Clouds In The Head

Project 1 my posture
26 January, 2013, 6:27 pm
Filed under: Daily maily
Project begins: The "before" picture. Please don't kick sand in my face.

Project begins: the “before” picture. Please don’t kick sand in my face.

This year I have a bunch of projects I want to achieve. Some of them are simply to do with our home – eg we have to re-fence the house paddock before we let the neighbour re-agist cattle in June. Some are to do with writing and filmmaking – eg working with Scott Patterson on a couple of features, editing Russell Workman’s book. Some to do with my loved ones – I’m in a band for some reason, possibly, maybe. And some with me personally – starting with improving my posture.

And I’m doing them all yogically! (Which the word-completer thing changed to logically.) About which more soon.

Project 1 is my posture. Since my teens I’ve had a slouch, a hump, a Quasimodo-like Igoresque creature on my back. My neck protrudes forward, my adam’s apple is like a rock in my throat. My lower back over-sways, my C7 thrusts backwards. My shoulders are rounded, my chest a little sunken, my arms start from sockets that are further forward than they ought to be. It’s a wonder I’ve ever managed to get so many chicks.

I’ve worked on it sporadically for years. From Colin at the Powerhouse telling me to tighten up my buttocks, to others (possibly mothers) telling me to push my chest out. My yoga teacher wife has tried various fixes too. Sacrum back, drop your shoulderblades, lower ribs back, lift your chest.

I haven’t been religious about it though and a few days ago I discovered why. My Love has often suggested practising Tadasana (the mountain pose – feet together, stand straight, that’s more or less it (!) for this core yoga pose) against a wall. I’ve tried it, tried taking what I learn from it into my yoga and into my day. But it’s never felt “right”. Never made me say “ah”. Until last week, when a simple movement of the pelvis/hip girdle made me say “ah”.

I tilted my front pelvis down, without lifting my sacrum or back pelvis, without thrusting my cock forward, and then lifted my torso out of that place. My front body and sides I lifted from the front pelvis. My back body I lifted from my  back pelvis. My whole body changed perceptibly according to My Love.

I’ve been doing it ever since. Not all the time. You don’t change the rotten habits of a lifetime overnight. (The dream cure would have been a simple adjustment and then my whole spine going click click click into a brand new macho alignment that can’t revert to its old horror-movie shape.) But when I remember, and make the adjustment, stretching my sides up, I find myself taking a breath that is shorter and more constricted, and then another breath that is full and fantastic and seems to reach sections of my lungs that had been boarded up for years. Or something. Finding words for this new sensation is not easy.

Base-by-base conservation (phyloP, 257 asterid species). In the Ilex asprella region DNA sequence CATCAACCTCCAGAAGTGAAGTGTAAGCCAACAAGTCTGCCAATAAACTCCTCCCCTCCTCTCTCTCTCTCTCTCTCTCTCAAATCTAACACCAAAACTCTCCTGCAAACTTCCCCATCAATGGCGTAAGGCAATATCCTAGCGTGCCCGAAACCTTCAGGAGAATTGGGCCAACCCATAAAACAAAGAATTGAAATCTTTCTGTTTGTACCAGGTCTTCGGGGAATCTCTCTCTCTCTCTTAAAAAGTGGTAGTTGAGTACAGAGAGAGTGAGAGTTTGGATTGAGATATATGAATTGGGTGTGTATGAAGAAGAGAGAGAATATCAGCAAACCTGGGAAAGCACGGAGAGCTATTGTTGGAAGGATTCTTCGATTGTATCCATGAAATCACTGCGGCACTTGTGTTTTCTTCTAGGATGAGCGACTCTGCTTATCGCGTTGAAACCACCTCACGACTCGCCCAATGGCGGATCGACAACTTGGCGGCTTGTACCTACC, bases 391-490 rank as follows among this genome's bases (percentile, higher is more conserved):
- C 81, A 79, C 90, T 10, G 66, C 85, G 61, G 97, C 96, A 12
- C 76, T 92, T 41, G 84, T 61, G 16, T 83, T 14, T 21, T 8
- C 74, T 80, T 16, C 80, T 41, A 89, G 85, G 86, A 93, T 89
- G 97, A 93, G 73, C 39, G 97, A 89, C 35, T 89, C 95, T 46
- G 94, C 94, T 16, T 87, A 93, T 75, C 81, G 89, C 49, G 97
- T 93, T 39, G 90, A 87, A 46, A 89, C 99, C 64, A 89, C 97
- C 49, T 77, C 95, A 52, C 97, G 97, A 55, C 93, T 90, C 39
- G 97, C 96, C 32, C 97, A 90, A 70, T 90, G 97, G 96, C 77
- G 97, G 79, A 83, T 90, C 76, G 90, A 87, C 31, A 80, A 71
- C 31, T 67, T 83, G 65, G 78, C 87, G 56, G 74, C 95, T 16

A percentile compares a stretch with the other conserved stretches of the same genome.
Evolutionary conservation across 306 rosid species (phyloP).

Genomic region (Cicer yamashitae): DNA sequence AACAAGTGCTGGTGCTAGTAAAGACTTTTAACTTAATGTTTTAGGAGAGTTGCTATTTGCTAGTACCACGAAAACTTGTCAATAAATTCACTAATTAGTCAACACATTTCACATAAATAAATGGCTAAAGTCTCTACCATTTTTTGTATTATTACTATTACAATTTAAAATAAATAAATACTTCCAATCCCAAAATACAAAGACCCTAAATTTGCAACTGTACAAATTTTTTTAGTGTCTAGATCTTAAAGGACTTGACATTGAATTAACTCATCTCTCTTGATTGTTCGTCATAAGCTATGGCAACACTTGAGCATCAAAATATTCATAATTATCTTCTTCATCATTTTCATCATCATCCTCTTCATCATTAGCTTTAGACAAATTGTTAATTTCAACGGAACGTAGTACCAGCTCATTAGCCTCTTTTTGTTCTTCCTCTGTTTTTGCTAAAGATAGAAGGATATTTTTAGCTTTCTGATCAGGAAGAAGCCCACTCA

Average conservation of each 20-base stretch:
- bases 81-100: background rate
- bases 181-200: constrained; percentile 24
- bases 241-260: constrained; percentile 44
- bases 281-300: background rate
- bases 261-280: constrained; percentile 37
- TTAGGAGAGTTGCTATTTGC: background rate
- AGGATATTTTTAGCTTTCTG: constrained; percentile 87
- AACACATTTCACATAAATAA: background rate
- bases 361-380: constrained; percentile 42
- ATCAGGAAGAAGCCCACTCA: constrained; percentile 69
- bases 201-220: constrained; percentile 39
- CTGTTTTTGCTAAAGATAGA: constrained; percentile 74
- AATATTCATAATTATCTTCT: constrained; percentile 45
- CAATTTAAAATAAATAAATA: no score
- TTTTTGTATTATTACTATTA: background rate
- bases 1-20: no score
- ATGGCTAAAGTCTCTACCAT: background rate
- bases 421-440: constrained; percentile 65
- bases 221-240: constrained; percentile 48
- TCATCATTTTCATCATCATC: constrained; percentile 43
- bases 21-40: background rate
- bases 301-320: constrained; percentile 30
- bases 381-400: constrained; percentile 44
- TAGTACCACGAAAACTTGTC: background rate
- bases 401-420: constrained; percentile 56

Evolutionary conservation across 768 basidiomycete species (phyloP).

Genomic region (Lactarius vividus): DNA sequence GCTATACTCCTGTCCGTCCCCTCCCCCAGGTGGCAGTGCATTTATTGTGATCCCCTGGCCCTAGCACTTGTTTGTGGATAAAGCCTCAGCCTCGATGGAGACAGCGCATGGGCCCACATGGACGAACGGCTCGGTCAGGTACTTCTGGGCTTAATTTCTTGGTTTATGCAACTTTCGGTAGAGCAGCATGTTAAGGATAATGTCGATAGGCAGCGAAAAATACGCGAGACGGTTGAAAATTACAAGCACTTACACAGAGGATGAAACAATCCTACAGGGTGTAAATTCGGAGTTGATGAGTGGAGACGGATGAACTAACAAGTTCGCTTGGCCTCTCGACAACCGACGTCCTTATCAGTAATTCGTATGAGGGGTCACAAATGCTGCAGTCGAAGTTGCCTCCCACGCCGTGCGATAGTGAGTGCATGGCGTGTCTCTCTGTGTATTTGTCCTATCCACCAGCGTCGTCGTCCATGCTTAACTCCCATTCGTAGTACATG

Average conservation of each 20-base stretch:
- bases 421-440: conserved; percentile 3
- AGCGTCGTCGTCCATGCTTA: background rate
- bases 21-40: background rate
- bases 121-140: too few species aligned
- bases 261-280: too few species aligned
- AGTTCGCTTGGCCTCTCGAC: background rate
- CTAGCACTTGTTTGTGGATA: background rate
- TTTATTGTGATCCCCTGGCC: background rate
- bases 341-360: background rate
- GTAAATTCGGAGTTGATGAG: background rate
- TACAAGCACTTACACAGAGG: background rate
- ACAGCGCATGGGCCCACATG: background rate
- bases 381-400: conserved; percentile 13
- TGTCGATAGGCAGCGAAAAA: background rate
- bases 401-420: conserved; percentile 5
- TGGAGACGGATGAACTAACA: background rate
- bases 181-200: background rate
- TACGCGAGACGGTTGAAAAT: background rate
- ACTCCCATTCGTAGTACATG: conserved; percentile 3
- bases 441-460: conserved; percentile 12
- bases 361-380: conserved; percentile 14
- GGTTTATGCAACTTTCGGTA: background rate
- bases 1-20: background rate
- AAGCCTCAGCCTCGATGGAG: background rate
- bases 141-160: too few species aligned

And I walk different. More of a swagger, with a bit of a clomp. More male. Bit like Jackie Chan. Slower. And my arms are different. They hang from the sockets in the middle of my body (side elevation) rather than forward and always gripped. They’re just there. And my head sits differently.

But it’s early days. Sometimes I think I’m doing it and My Love says “Posture!” and I have to make the adjustment again and find it again. I’m not quite sure what to do when I’m seated, especially on a sofa. Running is different. Breathing differently is confronting. Looking down at a kitchen bench while standing is a brand-new activity – how do people do it, what’s the mechanism, do I tilt from my jaw hinge or push out my neck?

But I feel like a breakthrough has been made, which is why it’s Project 1. I’ll keep the planet (I think there’s about 4 of you) informed here about progress.

References: Georges Perec, Species Of Spaces. Donna Farhi, Bringing Yoga To Life. 


2 Comments so far
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Thanks, John. I will watch your progress with interest. I did warn Donna about people like you, but she never listened to me. I hope you are all well. Now take a deep breath .


Comment by David Simpson

Actually Donna’s annoyed that the article implies that she was giving dreadful advice for years, when in fact she reckons I wasn’t following her advice. So it goes around. She won’t listen to you. I won’t listen to her. You won’t listen to me.


Comment by John O'Brien

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